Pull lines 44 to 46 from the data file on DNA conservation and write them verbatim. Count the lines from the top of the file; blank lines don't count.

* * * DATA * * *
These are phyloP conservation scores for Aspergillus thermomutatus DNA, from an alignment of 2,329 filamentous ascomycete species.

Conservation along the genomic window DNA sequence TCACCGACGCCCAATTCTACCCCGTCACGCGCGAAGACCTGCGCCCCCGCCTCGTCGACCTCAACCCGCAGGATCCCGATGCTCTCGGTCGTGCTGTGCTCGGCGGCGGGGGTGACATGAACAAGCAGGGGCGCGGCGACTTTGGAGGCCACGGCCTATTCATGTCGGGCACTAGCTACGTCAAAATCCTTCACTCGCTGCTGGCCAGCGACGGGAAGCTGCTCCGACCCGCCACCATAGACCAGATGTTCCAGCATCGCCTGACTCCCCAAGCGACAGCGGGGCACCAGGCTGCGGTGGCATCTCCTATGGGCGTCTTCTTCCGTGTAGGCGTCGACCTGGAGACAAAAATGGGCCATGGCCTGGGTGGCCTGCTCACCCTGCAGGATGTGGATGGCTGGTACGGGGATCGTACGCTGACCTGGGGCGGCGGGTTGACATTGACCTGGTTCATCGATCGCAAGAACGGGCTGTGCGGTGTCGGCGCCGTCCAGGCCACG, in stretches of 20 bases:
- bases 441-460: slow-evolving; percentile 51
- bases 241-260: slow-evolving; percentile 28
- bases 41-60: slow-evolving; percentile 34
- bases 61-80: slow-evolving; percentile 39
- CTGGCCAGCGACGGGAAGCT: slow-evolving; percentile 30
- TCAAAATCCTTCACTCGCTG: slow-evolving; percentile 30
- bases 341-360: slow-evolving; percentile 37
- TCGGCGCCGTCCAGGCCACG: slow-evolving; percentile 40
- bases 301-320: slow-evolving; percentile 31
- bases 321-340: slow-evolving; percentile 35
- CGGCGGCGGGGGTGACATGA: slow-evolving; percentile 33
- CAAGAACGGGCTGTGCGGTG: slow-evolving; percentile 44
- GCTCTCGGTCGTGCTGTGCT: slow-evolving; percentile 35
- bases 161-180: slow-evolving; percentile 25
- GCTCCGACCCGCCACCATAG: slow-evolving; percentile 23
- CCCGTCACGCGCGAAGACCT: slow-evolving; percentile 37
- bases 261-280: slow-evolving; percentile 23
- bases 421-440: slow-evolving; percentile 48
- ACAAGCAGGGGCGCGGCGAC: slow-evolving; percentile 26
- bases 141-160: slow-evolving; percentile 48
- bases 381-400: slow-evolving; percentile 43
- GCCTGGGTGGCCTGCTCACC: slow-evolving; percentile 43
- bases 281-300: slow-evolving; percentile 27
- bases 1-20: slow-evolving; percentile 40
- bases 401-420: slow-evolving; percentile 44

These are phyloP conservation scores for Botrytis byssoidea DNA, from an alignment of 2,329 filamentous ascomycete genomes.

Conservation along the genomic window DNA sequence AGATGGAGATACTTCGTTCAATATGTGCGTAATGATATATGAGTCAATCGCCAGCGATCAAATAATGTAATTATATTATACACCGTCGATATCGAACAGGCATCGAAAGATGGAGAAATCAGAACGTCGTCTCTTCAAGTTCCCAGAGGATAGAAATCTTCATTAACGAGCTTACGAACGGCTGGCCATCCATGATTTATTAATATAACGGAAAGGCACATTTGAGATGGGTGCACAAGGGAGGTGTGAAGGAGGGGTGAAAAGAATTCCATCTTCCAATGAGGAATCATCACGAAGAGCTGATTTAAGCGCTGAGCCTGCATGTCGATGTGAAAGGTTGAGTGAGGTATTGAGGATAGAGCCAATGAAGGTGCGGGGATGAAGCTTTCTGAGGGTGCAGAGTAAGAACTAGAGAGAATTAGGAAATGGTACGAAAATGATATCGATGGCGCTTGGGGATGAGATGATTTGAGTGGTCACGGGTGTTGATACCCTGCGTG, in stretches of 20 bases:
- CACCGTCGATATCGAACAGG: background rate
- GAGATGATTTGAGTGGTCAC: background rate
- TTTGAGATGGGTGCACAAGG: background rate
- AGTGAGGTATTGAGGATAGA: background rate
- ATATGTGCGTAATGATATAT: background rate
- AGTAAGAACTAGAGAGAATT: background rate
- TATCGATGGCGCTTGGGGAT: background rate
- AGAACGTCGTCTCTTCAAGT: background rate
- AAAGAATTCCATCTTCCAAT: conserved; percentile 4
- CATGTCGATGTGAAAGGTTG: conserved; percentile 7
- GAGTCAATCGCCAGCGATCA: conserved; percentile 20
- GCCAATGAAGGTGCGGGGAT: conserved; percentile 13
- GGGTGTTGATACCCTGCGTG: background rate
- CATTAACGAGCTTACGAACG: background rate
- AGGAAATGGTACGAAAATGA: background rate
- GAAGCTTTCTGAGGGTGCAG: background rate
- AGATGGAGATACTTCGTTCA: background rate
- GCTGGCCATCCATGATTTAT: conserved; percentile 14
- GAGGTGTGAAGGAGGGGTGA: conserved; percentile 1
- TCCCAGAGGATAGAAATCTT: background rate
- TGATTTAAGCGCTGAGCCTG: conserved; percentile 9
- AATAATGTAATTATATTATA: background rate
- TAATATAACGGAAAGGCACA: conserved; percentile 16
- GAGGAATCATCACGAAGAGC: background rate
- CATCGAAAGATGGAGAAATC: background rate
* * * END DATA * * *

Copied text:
- AGGAAATGGTACGAAAATGA: background rate
- GAAGCTTTCTGAGGGTGCAG: background rate
- AGATGGAGATACTTCGTTCA: background rate